Actually, that’s exactly what a growing number of Republicans are now starting to do. I almost feel sorry for them, as Ryan and McConnell and House Republicans and Senate Republicans find themselves drawn into “The Doomsday Machine,” staring down into its monstrous maw like Commodore Matt Decker as his shuttle is drawn into the beast, like Captain James T. Kirk waiting to be beamed back to the Enterprise as the Constellation gets closer and closer to the beast:

Kirk: (on the Constellation) Beam me aboard.

Spock: (on the bridge of the Enterprise) Energize.

Kyle: (in the Transporter room) Bridge, it’s shorted out again.

Scott: (in the Jefferies tube) Och, what’s wrong with it?

Kirk: Gentlemen, beam me aboard.

Spock: We can’t Captain. Transporter is out again.

Spock: Mister Scott, twenty seconds to detonation.

Spock: Mister Scott?

Spock? Mister Scott…

Spock: Try inverse phasing.

Sulu: (on the bridge of the Enterprise) Sixty kilometers, fifty, forty…

Sulu: (voice heard on Kirk’s communicator) Thirty…

Kirk: Gentlemen, I suggest you beam me aboard.

An absolutely brilliant episode written by award-winning science fiction author Norman Spinrad. Of course Kirk is rescued at the very last second before the man-made Doomsday Machine is “killed.”

Trump is also “man-made,” by a Republican party that put power and control over everything else – including love of country. He is their Frankenstein monster, “The Doomsday Machine” that is now running amok and destroying the very thing that created him. And the Republicans have no script, no award-winning author to write the page on which the brilliant engineer jimmies the Jefferies tube and fixes the transporter to save the heroic captain at the very last second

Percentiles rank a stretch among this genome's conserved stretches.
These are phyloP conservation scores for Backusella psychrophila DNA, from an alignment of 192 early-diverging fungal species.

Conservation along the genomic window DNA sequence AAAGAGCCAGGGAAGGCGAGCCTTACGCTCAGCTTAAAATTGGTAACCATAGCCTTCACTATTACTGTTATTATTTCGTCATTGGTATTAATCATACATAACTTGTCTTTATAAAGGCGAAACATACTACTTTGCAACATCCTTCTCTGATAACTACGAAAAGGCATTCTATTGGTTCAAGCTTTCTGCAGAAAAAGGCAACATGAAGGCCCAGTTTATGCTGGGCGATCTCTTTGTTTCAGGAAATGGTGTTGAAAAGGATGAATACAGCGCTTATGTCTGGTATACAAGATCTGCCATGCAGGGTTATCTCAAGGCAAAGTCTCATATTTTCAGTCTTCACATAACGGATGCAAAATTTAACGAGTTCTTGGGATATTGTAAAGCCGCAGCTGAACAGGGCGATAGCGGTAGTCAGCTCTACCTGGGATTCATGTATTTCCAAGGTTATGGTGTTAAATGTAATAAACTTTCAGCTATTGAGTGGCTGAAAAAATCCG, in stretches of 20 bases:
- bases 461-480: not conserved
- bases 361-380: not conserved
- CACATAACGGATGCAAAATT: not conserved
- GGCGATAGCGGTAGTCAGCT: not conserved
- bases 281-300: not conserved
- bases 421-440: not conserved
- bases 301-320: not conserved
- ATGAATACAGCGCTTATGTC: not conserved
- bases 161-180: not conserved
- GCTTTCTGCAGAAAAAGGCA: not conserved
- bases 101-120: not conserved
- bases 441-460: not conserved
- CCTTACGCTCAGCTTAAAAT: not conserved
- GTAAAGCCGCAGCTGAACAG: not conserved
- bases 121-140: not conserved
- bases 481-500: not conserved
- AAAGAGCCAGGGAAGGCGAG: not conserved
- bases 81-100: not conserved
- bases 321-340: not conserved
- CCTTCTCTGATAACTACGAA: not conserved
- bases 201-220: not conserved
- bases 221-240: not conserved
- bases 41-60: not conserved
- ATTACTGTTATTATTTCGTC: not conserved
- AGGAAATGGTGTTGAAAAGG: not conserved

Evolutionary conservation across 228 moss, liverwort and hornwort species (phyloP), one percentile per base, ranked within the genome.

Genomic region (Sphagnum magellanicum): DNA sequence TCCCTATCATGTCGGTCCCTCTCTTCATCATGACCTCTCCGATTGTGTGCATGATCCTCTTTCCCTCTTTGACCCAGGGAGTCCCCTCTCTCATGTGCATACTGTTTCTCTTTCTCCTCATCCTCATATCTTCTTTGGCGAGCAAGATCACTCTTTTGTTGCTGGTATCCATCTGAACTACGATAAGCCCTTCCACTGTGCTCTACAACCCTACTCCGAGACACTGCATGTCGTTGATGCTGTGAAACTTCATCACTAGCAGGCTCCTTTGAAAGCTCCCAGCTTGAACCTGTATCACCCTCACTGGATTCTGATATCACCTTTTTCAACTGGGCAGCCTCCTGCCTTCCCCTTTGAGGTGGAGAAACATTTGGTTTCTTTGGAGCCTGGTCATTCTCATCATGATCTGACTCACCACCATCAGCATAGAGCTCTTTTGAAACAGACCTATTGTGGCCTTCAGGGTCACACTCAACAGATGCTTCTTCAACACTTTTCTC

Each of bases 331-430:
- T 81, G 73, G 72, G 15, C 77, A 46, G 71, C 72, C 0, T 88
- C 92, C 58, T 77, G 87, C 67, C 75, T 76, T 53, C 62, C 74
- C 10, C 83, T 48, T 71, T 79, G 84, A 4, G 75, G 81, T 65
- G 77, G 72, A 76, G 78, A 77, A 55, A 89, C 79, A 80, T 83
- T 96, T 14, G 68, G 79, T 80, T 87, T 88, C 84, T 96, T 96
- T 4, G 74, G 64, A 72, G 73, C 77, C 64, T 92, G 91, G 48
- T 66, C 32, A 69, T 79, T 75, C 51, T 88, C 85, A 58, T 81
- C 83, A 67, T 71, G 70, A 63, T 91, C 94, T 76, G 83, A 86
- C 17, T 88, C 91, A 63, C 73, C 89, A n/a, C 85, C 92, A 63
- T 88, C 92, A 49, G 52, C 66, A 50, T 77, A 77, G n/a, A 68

I can’t even.

Mindy Newell: On The Road Again

Denver Comic ConMy parents were not the types to do “stay-cations.” In their lives together they travelled around the country and the globe by car, by cruise ship, or by jet, although they never did make it to China or India as a couple. My mom wanted to go there, because, I think, my dad had been stationed in the CBI (China-Burma-India) theater of operations during WWII, and he would claim he had had enough of Chinese food to last him the rest of his life. This explains why we are the only Jewish family I’ve ever met who never went to a Chinese restaurant on Christmas, but actually I think it was because he didn’t want to dredge up old memories, the rotten kind.

Anyway, I don’t remember where they were, but on one vacation they met Muhammad Ali, who was gracious enough to take a photo with them. (I wish I had that photo to post, but I have no idea where it is these days.) This was sometime in the early 70s, and the country was not yet out of Vietnam, so I was a bit surprised to find out that they admired Ali not just for his boxing, but for his stand against the war. This was because at that time I was still a rather bratty kid who thought her parents were two of those middle-aged “love it or leave it” types who swallowed every lie coming out of Washington.